Scientists are trying to figure out why there are a bunch of dead robins in Central Texas. The leading theory is...well, see for yourself:
Pesticides, a common killer, were ruled out. So was West Nile virus because the mosquitoes that transmit the disease have been zapped by cold weather. Tests run by two laboratories were inconclusive.
Now scientists are wondering whether the birds succumbed to a junkie's fate -- overdosing on alcohol-spiked berries or hallucinating on fruits plucked from exotic bushes in the back yards of suburbia.
"The bird gets stoned," said Cliff Shackelford, an ornithologist with the Texas Parks and Wildlife Department, which has been investigating reports of dead robins along the Interstate 35 corridor since mid-January.
Each year millions of robins born in southern Canada, the Great Lakes and Northeast make the trek to Texas, settling for the winter in areas with the most abundant food.
Die-offs happen periodically, due to bacteria flare-ups and the stresses of migration.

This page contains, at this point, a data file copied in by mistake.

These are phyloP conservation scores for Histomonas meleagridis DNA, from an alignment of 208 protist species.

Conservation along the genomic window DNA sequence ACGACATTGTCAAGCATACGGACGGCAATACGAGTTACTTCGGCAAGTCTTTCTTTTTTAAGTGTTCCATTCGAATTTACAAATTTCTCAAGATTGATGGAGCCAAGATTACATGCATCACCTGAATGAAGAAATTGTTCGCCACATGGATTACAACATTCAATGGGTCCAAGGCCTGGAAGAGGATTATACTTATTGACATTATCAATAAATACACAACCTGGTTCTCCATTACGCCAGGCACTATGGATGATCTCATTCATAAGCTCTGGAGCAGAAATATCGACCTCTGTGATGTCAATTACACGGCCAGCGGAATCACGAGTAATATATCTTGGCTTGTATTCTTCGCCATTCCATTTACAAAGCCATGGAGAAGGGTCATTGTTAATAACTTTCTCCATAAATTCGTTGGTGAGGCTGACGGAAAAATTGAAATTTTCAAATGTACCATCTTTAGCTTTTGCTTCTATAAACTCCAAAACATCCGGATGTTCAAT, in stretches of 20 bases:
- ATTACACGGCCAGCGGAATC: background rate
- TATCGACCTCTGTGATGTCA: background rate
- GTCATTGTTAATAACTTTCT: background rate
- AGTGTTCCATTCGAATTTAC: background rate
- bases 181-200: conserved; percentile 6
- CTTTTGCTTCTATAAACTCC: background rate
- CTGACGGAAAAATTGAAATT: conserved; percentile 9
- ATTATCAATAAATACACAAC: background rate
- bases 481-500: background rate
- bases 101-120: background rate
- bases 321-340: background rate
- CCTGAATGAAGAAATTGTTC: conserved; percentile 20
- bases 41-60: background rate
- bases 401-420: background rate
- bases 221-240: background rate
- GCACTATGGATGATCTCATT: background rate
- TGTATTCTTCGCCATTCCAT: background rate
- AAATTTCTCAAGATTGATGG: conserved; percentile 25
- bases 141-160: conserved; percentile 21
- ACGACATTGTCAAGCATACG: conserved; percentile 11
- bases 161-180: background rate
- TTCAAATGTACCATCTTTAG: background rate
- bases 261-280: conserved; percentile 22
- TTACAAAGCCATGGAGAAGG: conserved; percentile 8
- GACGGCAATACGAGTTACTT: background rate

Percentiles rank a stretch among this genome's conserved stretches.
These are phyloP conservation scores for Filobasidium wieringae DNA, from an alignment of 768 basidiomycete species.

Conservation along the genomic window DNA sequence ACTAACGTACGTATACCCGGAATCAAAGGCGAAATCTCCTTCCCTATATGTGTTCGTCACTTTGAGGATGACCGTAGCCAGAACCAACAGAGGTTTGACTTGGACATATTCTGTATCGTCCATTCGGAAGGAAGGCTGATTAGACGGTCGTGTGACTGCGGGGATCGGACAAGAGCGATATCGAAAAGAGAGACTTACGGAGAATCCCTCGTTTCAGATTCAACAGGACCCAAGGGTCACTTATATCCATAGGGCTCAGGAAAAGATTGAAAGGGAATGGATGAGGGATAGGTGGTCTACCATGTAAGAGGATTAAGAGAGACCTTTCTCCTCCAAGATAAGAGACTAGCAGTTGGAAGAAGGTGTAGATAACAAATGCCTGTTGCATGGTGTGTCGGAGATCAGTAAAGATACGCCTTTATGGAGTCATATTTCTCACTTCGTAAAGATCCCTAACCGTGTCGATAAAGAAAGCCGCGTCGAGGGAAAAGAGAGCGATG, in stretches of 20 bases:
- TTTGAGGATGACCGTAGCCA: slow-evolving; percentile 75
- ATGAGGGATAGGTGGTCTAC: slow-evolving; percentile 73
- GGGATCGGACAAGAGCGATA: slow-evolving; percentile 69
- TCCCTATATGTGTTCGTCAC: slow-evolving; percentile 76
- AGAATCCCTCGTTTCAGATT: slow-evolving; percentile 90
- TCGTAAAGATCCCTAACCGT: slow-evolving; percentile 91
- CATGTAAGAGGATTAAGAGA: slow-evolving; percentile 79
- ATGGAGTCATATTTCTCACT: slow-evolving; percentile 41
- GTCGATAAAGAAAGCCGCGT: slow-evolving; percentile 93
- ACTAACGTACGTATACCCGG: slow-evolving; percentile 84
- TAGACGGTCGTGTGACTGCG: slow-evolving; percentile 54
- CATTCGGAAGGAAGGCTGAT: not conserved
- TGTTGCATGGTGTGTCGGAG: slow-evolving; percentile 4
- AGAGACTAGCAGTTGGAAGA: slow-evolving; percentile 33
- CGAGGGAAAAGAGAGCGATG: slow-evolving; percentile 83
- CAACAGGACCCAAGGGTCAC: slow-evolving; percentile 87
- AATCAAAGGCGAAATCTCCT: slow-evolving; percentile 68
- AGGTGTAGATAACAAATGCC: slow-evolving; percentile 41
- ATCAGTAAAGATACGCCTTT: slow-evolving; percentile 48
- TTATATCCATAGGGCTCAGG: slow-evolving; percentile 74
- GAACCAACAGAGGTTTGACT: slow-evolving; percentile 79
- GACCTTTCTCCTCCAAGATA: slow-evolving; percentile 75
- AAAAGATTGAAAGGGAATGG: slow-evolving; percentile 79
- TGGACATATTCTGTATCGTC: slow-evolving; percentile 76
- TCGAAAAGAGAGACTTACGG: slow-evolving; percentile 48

But this particular death spell was more pronounced because of the size of the robin population, which was pushed higher this year by the harsh winter gripping the North, state wildlife biologists said.
With more competition, some robins gorge on foods that in a normal year are not as prevalent in their diet. Some of these plants cause the same side effects that college freshmen get after downing too many tequila shots, Shackelford said.
There is no equivalent to the blood alcohol test for birds, since their digestive system processes berries and alcohol rapidly.
"I don't know what other tests we can do," Shackelford added. "When they keep coming up negative, we don't have the resources."
And while it is a common belief that birds get drunk on berries that repeatedly freeze and thaw -- a process called fermentation that converts sugar to alcohol -- some scientists question whether the fruit is a high enough "proof" to kill them.
"The evidence that there is enough alcohol in the berries to kill them is not there," said Jesse Grantham, a biologist and director of bird conservation for Audubon Texas.
"They think grapes, berries, alcohol ... the birds are drunk. I've never seen a study saying birds are dying of alcohol intoxication"
Grantham said the cause is more likely that the birds are feeding on non-native ornamental shrubs that contain toxins that American birds weren't designed to stomach.
Examples include Chinese tallow, fire thorn (Pyrocantha coccinea) and chinaberry, he said.
"Most of the die-off is in suburban areas where people plant ornamental shrubs," Grantham said. "There are some hazards to planting non-native species in your yard."